Accessory to skip: HALO Bassinest Newborn Insert
While we recommend the HALO Bassinest, we say pass on their “newborn insert,” a $57.97 accessory that is designed to create a smaller space inside the bassinet for newborns. This inserts attaches to the side of the bassinet and with mesh sides.
HALO takes great pains to point out that this insert is not a baby hammock, as it has a firm flat sleeping surface at the bottom. Still, we think this concept is too close for comfort to the other baby hammocks on the market—which we do NOT recommend.
We don’t see the point of this accessory—a newborn is perfectly safe and secure in the Bassinest, no insert needed.
Bassinet to watch: SNOO Smart Sleeper
If you are an experienced parent with one or two (or more) kids under your belt, so to speak, you’ve probably heard of Dr. Harvey Karp and his Happiest Baby books. Dr. Karp recently launched the SNOO Smart Sleeper, a bassinet which incorporates the soothing techniques he teaches in books and videos.
What makes it soothing? The SNOO uses white noise and motion to help rock your baby to sleep. This bassinet, which can be used up to six months of age, is touted as being the “safest baby bed ever made.”
The SNOO imitates the rhythm of the womb and when a baby wakes at night will automatically use sound and motion to get baby back to sleep. Used with the SNOO swaddler, it also keeps baby on his back the whole night. The SNOO includes a mattress and sheet; additional sheets are available online in the $25 range.
The SNOO sells for an astounding $1200. But there is good news: the SNOO Smart Sleeper is now available for rent! Cost: about $150 a month (or roughly $5 a day).
Since you most likely use the SNOO for a couple of months at best, renting the SNOO for $300 for two months makes more sense than buying it outright—unless you are planning on multiple children!
Be aware of the fine print in the Snoo rental agreement: Snoo requires a $175 refundable se- curity charge and a minimum one month rental. Shipping is free as is the return when you are finished using it (they recommend saving all the packing from the initial shipment for the return shipment). And there is also a $45 reconditioning fee (as of this writing, it is being waived). This covers the company’s expense for cleaning when the SNOO is returned.
Now that the SNOO has been on the market for a while, we are getting feedback from our readers—and the word is positive. Fans say the SNOO works as promised—and actually soothed their colicky babies.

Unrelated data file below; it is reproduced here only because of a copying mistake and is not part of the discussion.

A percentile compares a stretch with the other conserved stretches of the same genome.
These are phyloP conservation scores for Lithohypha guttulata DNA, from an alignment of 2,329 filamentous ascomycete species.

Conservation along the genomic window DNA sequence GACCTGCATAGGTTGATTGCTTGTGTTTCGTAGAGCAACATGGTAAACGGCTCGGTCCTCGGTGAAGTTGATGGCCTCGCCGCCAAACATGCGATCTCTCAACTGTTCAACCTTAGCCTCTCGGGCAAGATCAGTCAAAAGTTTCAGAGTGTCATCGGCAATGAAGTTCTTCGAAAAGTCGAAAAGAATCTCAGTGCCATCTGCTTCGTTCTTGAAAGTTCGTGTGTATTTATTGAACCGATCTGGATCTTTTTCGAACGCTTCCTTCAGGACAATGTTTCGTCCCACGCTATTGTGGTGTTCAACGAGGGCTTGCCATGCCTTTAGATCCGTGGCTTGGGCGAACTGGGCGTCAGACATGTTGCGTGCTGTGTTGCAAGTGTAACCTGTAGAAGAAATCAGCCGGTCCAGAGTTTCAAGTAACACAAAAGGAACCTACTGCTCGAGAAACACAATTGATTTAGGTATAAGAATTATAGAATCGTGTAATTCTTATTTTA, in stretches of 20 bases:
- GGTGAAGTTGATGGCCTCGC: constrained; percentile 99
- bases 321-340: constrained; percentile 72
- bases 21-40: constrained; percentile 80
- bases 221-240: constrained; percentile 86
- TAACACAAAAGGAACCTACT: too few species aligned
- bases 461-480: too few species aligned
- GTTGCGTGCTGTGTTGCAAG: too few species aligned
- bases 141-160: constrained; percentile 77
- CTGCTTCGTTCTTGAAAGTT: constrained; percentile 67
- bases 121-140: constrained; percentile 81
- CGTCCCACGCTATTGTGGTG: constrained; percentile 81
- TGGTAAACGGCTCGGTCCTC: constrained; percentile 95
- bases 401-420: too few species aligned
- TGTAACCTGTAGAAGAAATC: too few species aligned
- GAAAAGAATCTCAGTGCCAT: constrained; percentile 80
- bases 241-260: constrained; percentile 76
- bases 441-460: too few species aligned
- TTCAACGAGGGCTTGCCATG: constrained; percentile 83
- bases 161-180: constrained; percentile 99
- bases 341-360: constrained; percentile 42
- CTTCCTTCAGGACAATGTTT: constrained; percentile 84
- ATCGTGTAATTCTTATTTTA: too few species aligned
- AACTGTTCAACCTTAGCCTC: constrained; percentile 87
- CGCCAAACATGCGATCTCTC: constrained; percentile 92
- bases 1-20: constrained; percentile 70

As we probably don’t have to tell you, spending $1200 for a bassinet is a bit crazy. Even renting one for two months for $300 is pricey, when you can buy a HALO Bassinest Glide for $170.
Bottom line: for parents who have babies with colic or who are just overly fussy, renting a SNOO is a good solution. For everyone else, the SNOO is probably overkill.
Best Travel Bassinet.
Got a road trip ahead? Here’s our favorite solution for hotel rooms and holidays at the in-laws. The BRICA Fold N’ Go travel bassinet is a decent buy at Out of stock—it features a firm mattress with fitted sheet and mesh panels. As the name implies, it folds compactly for travel.
In our tests, the BRICA was the easiest to set up. A safety lock prevents accidental closure. The only caveat: when folded up, it won’t fit in a suitcase . . . so you may have to check it if traveling by air.
FYI: Most bassinets work up to about five months of age, but the smaller BRICA can only be used for babies who are under three months of age and 15 pounds. FYI: BRICA is part of the Munchkin baby gear brand.
Why Trust Us
We’ve been rating and reviewing bassinets and other newborn sleep products since 1994. In addition to hands on inspections, we have also visited manufacturer facilities and met with safety regulators—and when we travel, we pay our all of our own expenses. We also evaluate consumer reviews posted on sites like Amazon, as well as our own message boards.
Here’s another key point: we don’t take money from the brands we review. No free samples, no sponsors, no “partnerships.” Baby Bargains is your independent and unbiased source for expert baby gear reviews. We’ve been writing and reviewing baby gear since 1994. Yes, that long!
How we picked a winner
We evaluate bassinets with in-depth inspections, checking models for overall quality and durability. We also gather significant reader feedback (our book, Baby Bargains has over 1 million copies in print). Besides interviewing parents, we also regularly talk with retailers of nursery furniture to see which brands are most trustworthy and other key quality metrics.